Definition of Serb in US English:



  • 1A native or inhabitant of Serbia.

    • ‘During World War II, after the collapse of the French, the Serbs fought valiantly against their Nazi occupiers.’
    • ‘This was stopped by another Collision and the Serbs now live only in Serbia.’
    • ‘There are rivalries and hatreds that go back at least to the defeat of the Serbs by the Ottoman Turks in 1329.’
    • ‘Italian ambitions in the Balkans angered the Serbs and the Allies and rendered a common front in the Balkans all but impossible.’
    • ‘At the height of his power, Greeks, Bulgarians, Serbs and Albanians swore allegiance to him.’
    • ‘Hundreds of Bosnian families, both Muslim and Serb, have been helped to rebuild their homes.’
    • ‘The ambivalence of ordinary Serbs toward the war and the Greater Serbia project is striking.’
    • ‘The triumphant Albanian nationalists proceed to drive out as many Serbs as they could.’
    • ‘Of course the Soviet tanks that the Iraqis and Serbs had didn't have this capability.’
    • ‘Ethnically motivated violence has meant scores of Croatian Serbs seeking asylum elsewhere in Europe.’
    • ‘There is no need to talk to understand the longing Serbs feel for a new role in the European family of nations.’
    • ‘The first Slavic ethnic society in the South was established in 1874 by a group of Croatians and Serbs.’
    • ‘Russia, which had been unable to aid the Serbs in 1908, now backed them.’
    • ‘The Serbs will always like the Russians, for reasons rooted in history and religion.’
    • ‘The country is divided between three communities, the Albanians, the Serbs, and the Roma.’
    • ‘Bosnian Serbs have again voted for nationalist parties who want, ultimately, to separate.’
    • ‘Their descendants account for about a third of the present population, the remainder being mainly Serbs and Croats.’
    • ‘A Tomahawk cruise missile destroyed the Serbian command and communications structure and the Serbs began to lose ground.’
    • ‘The Presidency has three members elected for four-year terms: a Muslim, a Croat, and a Serb.’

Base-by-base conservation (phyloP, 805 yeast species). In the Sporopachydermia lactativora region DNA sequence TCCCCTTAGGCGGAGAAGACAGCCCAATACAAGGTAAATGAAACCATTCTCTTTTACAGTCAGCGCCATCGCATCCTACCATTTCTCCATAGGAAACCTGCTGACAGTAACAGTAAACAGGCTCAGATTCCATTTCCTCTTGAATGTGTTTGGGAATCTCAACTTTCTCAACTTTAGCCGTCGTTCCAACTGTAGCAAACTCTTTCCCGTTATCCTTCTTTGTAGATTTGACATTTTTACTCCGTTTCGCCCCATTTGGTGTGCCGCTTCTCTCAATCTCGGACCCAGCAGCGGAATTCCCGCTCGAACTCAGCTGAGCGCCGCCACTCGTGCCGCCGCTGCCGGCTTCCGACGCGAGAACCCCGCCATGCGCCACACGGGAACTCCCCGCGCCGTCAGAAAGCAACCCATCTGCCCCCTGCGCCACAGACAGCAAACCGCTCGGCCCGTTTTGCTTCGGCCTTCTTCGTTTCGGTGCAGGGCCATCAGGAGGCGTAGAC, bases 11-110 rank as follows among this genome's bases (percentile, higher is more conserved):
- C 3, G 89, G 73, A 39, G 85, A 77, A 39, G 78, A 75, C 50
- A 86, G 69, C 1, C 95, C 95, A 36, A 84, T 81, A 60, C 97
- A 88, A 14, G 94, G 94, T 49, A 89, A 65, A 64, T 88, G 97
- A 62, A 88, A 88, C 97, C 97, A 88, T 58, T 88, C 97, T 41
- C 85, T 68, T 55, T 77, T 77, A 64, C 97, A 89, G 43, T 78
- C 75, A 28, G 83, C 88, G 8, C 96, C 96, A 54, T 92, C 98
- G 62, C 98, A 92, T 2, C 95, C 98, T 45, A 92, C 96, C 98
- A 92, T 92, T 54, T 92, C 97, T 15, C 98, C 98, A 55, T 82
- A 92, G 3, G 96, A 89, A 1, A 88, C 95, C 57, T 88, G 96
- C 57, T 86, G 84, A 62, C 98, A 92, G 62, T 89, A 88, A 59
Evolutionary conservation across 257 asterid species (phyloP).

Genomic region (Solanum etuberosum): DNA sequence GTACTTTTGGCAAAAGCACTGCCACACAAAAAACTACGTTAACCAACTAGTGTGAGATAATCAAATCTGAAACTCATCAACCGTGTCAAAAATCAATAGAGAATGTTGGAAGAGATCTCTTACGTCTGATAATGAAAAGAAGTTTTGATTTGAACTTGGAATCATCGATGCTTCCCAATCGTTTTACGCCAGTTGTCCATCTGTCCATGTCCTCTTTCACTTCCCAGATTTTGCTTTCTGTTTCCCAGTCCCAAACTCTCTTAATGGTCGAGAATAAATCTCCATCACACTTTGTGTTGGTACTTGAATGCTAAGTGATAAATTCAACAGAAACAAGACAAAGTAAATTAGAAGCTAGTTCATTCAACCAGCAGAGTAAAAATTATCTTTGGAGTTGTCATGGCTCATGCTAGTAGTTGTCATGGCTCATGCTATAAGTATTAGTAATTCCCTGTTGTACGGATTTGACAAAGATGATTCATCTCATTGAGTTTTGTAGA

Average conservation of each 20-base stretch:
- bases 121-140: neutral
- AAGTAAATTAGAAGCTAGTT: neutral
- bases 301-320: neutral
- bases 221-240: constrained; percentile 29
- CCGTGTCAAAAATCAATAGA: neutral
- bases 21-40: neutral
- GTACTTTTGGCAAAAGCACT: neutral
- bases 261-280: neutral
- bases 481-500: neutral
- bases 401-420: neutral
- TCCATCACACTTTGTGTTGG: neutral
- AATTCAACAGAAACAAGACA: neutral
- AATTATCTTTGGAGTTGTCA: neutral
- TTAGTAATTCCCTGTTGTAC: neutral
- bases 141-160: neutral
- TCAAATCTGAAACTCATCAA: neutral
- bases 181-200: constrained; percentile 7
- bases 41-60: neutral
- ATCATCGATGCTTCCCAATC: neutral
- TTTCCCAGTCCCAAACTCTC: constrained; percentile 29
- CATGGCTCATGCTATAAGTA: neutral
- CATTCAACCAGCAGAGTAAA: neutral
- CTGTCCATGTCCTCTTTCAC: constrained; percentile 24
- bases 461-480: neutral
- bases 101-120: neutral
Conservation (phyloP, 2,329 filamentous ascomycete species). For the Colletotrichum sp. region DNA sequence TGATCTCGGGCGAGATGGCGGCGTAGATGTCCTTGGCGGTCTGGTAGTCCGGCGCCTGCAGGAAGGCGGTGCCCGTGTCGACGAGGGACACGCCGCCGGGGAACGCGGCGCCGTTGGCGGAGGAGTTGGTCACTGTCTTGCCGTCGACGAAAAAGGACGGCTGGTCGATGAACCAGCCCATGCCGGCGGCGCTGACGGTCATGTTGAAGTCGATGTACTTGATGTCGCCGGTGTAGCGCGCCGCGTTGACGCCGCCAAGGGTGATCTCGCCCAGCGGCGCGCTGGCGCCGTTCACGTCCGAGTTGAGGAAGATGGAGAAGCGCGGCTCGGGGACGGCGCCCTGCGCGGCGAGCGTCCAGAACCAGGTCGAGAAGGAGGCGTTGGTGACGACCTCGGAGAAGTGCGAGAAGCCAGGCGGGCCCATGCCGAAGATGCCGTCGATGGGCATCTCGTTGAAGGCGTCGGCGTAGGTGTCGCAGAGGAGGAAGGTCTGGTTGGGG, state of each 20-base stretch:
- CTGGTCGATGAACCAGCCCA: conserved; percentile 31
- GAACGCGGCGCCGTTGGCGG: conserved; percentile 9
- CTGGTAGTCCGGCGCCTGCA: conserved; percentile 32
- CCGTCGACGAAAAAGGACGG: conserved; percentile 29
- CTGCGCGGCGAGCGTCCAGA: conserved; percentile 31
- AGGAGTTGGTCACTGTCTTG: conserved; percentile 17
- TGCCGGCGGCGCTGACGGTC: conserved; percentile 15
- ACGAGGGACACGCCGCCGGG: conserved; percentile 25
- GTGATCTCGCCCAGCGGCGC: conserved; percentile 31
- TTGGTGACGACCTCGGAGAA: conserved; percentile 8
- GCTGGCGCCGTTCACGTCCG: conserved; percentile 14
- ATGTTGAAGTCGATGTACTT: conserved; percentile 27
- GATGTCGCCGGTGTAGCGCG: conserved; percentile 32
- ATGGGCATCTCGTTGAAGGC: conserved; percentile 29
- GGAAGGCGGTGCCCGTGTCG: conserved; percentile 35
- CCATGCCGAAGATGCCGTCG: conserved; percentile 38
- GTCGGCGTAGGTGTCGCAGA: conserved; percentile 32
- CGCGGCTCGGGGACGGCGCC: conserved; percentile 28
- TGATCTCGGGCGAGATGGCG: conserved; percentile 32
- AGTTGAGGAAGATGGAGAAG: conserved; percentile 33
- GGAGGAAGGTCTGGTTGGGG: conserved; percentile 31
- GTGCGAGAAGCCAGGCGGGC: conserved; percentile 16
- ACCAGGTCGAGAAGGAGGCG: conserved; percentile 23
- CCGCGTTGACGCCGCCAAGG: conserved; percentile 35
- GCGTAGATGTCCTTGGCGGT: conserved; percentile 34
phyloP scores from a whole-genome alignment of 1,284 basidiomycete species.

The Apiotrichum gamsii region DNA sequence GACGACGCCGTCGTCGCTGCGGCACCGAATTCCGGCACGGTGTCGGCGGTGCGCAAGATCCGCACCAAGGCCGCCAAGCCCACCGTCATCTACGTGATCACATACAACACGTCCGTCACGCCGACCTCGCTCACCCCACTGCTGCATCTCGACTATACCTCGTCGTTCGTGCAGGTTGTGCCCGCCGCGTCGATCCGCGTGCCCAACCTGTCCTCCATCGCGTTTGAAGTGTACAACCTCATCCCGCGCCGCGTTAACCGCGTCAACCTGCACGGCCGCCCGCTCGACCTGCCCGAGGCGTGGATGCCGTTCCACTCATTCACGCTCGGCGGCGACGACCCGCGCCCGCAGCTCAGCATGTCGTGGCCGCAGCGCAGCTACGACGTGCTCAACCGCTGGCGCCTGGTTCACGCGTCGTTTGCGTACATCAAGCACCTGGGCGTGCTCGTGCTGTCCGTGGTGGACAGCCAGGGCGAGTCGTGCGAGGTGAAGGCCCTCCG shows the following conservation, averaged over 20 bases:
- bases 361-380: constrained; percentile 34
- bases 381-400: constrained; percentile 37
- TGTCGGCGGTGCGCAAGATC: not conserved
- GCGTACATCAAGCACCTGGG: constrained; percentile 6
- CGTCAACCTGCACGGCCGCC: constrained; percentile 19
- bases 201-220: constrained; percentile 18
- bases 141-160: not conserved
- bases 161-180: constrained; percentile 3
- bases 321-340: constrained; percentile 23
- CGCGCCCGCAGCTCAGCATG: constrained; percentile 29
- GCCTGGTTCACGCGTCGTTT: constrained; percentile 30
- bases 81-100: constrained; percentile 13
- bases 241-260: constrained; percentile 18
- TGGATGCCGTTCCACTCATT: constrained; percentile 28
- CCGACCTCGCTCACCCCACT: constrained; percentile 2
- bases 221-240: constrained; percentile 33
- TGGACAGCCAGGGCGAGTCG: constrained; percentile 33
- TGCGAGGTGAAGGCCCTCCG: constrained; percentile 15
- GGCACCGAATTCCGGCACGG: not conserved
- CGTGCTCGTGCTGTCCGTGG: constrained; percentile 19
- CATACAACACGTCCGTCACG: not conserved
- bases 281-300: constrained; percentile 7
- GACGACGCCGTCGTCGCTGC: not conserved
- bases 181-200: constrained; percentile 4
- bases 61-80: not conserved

• ‘I am a Serb, but my nationality was never more important than my personality.’
    1. 1.1 A person of Serbian descent.


  • Relating to Serbia, the Serbs, or their language.

    • ‘Some people believe that they have suffered enough humiliation and that the ‘trade’ of former Serb leaders for a handful of dollars has so far brought more shame than benefits to the nation.’
    • ‘Despite these apparent political shortcomings, he still represents a refreshing change in Serbian politics, having none of the arrogance or theatricality of other Serb opposition leaders.’
    • ‘A further crisis in Kosovo was again characterized by brinkmanship until mainly US bombers were set loose to attack Serb troops occupying the territory and to destroy infrastructure within Serbia.’
    • ‘This led to a Serb uprising that resulted in Serbia gaining control of Kosovo and other lands, Albania becoming independent and Macedonia being divided between Serbia and Greece.’
    • ‘This is predominantly the experience of the majority Muslim population as in the Bosniak Federation, returning Serb families are rightly permitted to recover their property.’
    • ‘This was too little for the Kosovars, who wanted guarantees for full independence, and too much for Milosevic, who wanted to maintain complete control of the province and would not consider an outside military force on Serb soil.’
    • ‘The attacks expanded the refugee dilemma and failed to effectively crush Serb military power.’
    • ‘Let me show you something that hangs in the house of every good Serb family, and you will understand why nobody is a traitor.’
    • ‘He carefully rationed his appearances in the parliament chamber - not for him the rhetorical condemnations of Serb aggression or knee-jerk diatribes in favour of saving the rain forest.’
    • ‘In his case, there is a restriction on mixing with anybody of Serb origin.’
    • ‘In his cross-examinations, he has hammered the witnesses with questions about rebel activity in their villages, implying that it precipitated Serb actions.’
    • ‘In 1989, on the 500th anniversary of that great Serb battle, and with a great sense of showmanship, Milosevic, who had grabbed power in Serbia two years earlier, descended as if from the heavens in a black helicopter.’
    • ‘One Serb man we met was given a wheelchair in very good condition.’
    • ‘But this would be met with demands for Kosovo's Serb minority population to be included in a redefined Serbia.’
    • ‘In 1992, as the former Yugoslavia sank into civil war, the city of Sarajevo, Bosnia, was surrounded by Bosnian Serb fighters, supported by Serbia.’
    • ‘In 1993 an international criminal tribunal was created by the UN Security Council in the Hague to try the leaders of the Serb, Croat and Muslim factions in the former Yugoslavia.’
    • ‘Some 400 lightly armed Dutch troops guarding Srebrenica's Muslims were swept aside by Bosnian Serb forces while the UN rejected appeals for air strikes by NATO to halt their advance.’
    • ‘Muslims, Serbs and Croats filed into polling stations in the capital Sarajevo, where the siege by Serb forces epitomised the 1992-1995 war that set neighbour against neighbour.’
    • ‘The air force thought they were destroying hundreds of Serb armored vehicles.’
    • ‘Against this glorious setting, the film follows the plight of one Serb soldier and two Bosnian fighters (Ciki and Cera) trapped between the lines.’


Serbian Srb.